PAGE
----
I went on my usual morning run early on Monday. When running, I like to have something to focus my thinking on so that I don’t think about how tough the run may be. Today I was thinking about an interesting topic for this blog and it dawned on me that there are some interesting parallels between running and software development.
Can anyone do it?
I thought back to the motivation that lead me to buy my first proper pair of running shoes. Basically, I had tried many times in the past to run distance but found that after just a few hundred metres, I was exhausted. I had made up my mind that running simply wasn’t for me. Then, many years later I subscribed to the notion that we can do anything that we apply our minds to, and so I challenged myself to try and run again. Within 18 months of training and running short races, I ran my first half marathon! Point proven – we CAN do anything we apply or minds to, but we have to dedicate ourselves in order to achieve.
In the same way, we all actually possess the aptitude for software development, but not everybody wants to be a developer. If you do want to, and you apply yourself, you can do it.
How quickly will I be able to master it?
Like running, you won’t be able to knock out a fully functional application overnight. You need to ‘train’. You need to put in the hours and apply yourself in order to make small wins daily. Set yourself goals and increase the difficulty of your goals as you go. Soon enough you will be coding fit and ‘agile’ – see what I did there?
Food for thought
As a runner starts to build fitness, so you start to realise that your nutritional needs are changing. Your body need more nutrients. If you are serious about your running, you will start to make healthier choices, increase your intake of water and eat more often to help fuel your run. A developer who wants to excel understands that to stay ahead of the pack, you need to fuel your brain. It’s tempting to talk about coffee, red bull and other sugar filled foods that developers typically enjoy, but the analogy I am using here is the need for more and more knowledge that developers gain from reading blogs and articles. It is vital to be researching and learning constantly. Even better is to actually engage with other developers. Ask questions, share your experiences with other developers on forums – this will give you and others great benefit.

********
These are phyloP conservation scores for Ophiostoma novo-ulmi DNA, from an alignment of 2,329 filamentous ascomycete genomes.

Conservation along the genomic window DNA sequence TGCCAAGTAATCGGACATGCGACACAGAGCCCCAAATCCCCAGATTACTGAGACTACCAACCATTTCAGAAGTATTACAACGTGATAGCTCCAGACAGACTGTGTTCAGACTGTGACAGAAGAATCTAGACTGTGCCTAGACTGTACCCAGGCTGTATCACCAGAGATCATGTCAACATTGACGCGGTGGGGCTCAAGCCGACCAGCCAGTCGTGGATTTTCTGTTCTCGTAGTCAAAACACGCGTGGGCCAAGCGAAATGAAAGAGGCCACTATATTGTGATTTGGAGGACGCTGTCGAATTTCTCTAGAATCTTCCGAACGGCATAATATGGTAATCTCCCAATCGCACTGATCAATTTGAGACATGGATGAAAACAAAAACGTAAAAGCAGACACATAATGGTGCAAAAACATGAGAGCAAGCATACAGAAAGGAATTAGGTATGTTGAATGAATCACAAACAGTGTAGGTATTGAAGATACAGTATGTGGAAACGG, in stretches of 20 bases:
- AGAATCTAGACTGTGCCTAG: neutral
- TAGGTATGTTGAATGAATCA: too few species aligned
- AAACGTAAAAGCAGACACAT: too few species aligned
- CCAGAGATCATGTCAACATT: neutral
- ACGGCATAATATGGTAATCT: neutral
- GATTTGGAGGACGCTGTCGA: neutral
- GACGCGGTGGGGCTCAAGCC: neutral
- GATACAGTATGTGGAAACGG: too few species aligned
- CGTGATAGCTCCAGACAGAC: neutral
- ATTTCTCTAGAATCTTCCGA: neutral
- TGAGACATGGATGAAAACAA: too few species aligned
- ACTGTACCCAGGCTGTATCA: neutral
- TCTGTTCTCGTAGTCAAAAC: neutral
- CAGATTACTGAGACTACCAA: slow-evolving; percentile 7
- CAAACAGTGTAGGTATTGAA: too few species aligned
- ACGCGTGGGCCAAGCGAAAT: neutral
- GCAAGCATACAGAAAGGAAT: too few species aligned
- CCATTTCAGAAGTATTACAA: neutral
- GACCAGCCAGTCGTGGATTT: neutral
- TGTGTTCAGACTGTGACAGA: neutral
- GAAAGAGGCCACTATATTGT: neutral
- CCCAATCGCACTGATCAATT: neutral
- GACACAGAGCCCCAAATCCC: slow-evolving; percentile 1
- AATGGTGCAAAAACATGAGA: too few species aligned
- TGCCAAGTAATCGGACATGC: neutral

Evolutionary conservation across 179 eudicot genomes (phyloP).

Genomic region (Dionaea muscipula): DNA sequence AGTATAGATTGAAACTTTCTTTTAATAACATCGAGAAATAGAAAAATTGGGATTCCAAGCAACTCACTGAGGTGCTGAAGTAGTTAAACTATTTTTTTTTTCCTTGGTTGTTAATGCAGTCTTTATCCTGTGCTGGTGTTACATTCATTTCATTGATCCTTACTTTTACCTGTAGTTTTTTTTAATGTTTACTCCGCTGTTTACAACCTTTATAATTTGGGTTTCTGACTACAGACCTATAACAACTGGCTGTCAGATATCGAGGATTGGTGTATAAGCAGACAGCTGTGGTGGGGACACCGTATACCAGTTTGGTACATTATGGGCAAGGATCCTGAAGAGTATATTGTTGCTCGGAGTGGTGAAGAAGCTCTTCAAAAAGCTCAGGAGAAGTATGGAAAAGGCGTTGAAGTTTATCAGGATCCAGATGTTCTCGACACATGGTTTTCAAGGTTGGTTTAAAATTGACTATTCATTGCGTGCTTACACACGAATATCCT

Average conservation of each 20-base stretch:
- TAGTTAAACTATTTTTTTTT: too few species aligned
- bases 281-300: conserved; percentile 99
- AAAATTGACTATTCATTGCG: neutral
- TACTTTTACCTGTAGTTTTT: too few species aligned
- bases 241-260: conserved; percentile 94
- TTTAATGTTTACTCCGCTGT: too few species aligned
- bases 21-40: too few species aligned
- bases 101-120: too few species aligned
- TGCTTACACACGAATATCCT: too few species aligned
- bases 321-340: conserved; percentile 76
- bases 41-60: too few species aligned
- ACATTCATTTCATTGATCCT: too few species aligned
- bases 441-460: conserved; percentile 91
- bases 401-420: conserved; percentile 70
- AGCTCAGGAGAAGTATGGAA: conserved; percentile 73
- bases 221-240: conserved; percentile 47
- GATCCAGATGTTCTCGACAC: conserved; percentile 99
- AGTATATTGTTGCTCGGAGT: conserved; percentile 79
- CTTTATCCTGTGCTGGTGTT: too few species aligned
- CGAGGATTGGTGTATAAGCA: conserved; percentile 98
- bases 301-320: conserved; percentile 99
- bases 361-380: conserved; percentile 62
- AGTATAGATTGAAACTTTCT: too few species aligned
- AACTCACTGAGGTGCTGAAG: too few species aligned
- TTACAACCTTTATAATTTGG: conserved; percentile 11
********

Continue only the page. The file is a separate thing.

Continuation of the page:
Keep looking forward to your end goal
One of the first things I was taught when I started running was that posture is important. It is very tempting to let your head slump when you are feeling fatigued, to look only at the ground immediately in front of you, but this is not good running posture and actually tires you even more. Instead, you should keep your head up and look to the horizon.
By the same token, coders often get stuck on minutiae, trying to get the ‘perfect’ line of code. Don’t allow yourself to get stuck with your head down. Always keep looking forward to your end goal. This way you will code great lines of code, and meet your deadlines and promised deliverables.
Face your fears
As I continued to think about these analogies on my morning run, I started to climb a nasty hill. This brought to mind another parallel about facing your fears. As a runner it is important to keep your cadence, or pace, as constant as possible, but hills are hills and they’re a challenge. The best way to conquer the fear is to face it head on. It’s also good to remember that the hill does not go on forever.
When coding, there will be tasks that are more difficult (or tedious) than others. But they’re part of the project, so it’s best to face them head on. Know that these tasks are part of the overall project and they won’t last forever. The more you practice these tasks, the easier they will become and the less you will fear them.
Team vs. solo
The beauty of running is that you can run solo, or with a partner or group. While it is often more practical to run on your own, you improve your performance when you are pushed by other runners. Other runners will share tips and offer you support when you need it to keep you going. Likewise, developing code is more of a solo mission, but you grow more when you collaborate with others. Never fear reaching out to other developers for advice and help.
There are so many analogies and cliché’s to draw on, not least of which is that we should never look back unless it’s to see how far we have come.